NOT OK THAT’S OK MOMENT BY: AMANDA STEWART
I knew I wasn’t alone but I felt alone. Lonely.
In college I changed my major 11 times. For real. I had no idea what I wanted to do or who I wanted to be. I was a very involved student leader on campus: admissions, orientation, RA, etc. When I learned that you could do this “for real” as a full time job, I was intrigued. I had found my calling.
I went on to graduate school for my master’s in student affairs because that seemed like the logical next step. I had an amazing and transformational experience in graduate school and finished under the assumption that the next step was my dream job.
Not so much.
Re-enter those feelings of feeling alone. Lonely.
Backtrack. While I was in graduate school I attended a conference, where I met my husband. We got married shortly after I graduated with my master’s degree which meant that my job search was regionally bound to the city he was currently living/working in. A small city in the middle of Illinois. That made things complicated when it came to looking for my dream job.
I accepted a position at a branch campus who decided to shut it’s doors and cease recruiting traditional undergraduate students less than 90 days after I started. I was working in admissions. I packed up my office and was back to job searching. Cover letters made me cry.
Meanwhile, my entire cohort from my graduate program was working in their “dream jobs” and their “dream campuses”. Lonely. Isolated.
I was fortunate to find another job relatively quickly, also in admissions. I was at another smaller, private institution. I was there for 2 years, learning a lot about myself and what I was looking for in a workplace. It wasn’t my dream job.
We moved halfway across the country this past summer and I felt more lost than I did when I was in college changing my major over and over again. My career path was a mess. I had boxed myself in by taking too many admissions jobs. Maybe this field isn’t for me. Maybe I’m not cut out for this. Maybe I should go back to school. Maybe I should try something totally new.
My husband helped me reflect on my passions and asked me questions about what I really wanted. I spent entire days avoiding job searching because it’s awfully hard to job search when you don’t really know what you’re looking for.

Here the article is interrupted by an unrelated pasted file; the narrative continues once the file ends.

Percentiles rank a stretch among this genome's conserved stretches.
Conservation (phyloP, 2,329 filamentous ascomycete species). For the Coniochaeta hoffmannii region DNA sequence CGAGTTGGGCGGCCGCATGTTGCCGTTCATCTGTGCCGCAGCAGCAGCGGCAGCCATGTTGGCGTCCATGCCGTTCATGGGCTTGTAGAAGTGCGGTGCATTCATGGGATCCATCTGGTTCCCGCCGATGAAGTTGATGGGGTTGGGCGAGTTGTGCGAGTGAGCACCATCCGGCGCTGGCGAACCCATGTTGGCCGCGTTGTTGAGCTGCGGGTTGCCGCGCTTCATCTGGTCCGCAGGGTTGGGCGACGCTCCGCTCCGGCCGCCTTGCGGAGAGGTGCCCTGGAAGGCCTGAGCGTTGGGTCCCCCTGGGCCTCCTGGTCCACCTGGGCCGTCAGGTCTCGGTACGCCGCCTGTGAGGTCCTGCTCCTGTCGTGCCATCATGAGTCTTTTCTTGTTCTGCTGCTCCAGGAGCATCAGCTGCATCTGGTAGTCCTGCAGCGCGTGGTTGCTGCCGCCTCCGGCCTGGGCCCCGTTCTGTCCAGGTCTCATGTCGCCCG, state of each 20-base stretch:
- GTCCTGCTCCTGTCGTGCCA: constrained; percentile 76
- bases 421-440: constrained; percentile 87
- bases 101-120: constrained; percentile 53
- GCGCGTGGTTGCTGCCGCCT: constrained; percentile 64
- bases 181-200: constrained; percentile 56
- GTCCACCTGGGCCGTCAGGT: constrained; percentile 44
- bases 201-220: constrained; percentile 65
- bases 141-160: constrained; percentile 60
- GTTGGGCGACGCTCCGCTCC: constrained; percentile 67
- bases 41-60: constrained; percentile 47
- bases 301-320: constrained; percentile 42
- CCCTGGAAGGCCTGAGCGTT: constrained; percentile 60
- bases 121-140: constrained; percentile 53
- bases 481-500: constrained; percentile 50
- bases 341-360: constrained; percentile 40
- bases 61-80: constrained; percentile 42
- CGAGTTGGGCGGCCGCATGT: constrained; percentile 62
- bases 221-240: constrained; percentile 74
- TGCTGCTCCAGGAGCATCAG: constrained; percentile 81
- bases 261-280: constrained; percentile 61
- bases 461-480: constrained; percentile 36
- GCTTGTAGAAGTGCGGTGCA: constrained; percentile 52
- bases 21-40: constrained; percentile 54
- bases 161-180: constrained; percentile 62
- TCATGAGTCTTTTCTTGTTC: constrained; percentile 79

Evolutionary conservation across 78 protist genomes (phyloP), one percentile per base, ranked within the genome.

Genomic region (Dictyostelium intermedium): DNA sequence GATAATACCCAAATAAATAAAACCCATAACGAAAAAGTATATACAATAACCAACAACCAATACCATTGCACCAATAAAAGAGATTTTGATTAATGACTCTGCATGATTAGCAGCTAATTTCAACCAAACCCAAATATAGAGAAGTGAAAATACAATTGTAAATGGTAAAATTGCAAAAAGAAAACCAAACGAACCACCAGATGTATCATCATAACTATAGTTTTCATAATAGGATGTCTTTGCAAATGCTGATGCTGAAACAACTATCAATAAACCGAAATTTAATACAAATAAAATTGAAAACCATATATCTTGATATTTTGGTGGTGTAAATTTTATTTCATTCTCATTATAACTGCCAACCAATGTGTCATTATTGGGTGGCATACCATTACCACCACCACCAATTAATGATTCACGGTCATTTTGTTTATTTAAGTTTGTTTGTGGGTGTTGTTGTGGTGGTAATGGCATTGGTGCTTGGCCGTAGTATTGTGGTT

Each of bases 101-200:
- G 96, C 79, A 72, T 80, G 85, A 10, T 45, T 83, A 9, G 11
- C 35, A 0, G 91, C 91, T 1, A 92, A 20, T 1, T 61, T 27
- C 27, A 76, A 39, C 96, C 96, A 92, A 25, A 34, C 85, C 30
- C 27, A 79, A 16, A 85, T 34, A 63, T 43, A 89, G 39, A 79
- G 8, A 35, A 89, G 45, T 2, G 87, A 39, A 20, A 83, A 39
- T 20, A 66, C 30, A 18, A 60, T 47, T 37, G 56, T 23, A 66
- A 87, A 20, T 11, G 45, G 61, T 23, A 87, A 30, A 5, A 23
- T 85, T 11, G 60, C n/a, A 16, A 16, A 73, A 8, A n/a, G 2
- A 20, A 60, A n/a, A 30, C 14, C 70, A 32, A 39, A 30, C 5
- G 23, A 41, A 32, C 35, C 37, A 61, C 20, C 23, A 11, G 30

I took a job at a fitness center. It turned out to be a place full of un-kept promises and business practices that ethically, made my skin crawl. I couldn’t stomach the patriarchy, the dishonesty, the shaming, and the utter shadiness. I didn’t make it through my first day.
Anyone else been there? Those 5 hours taught me that I valued myself more than that. I deserved better.
I took another job once again in college admissions recruiting. The admissions world seemed to be all I knew, all that would have me. I fed myself lies day after day about how “it wasn’t that bad” and how “I could make it work”. I wanted to love it so bad. I wanted it to be my dream job.
What even is a dream job? I think that’s something we all have to answer for ourselves. I think the definition is unique to each and every one of us. I needed to be challenged. I needed to use my strengths.
I lasted 3 months in that final admissions gig. When my dream job called, I answered and I didn’t look back. I am now working at a large state institution which is where my heart has always been. I look forward to work each morning, even on the hard days. Sometimes, I feel like I have no idea what I am doing. Other times, I’m full of confidence. The difference here compared to other positions I’ve held post-graduate school? I’m challenged. I’m inspired. I have the freedom to be creative. I’m motivated. I’m happy.
It’s often a long, bumpy road to your dream job. Know you’re not alone.
Do you have a “NOT OK” moment you want to share? We would love to hear it.
Latest posts by Amanda Stewart (see all)
- The Road to your Dream Job is Long, Lonely, and Bumpy. - May 31, 2017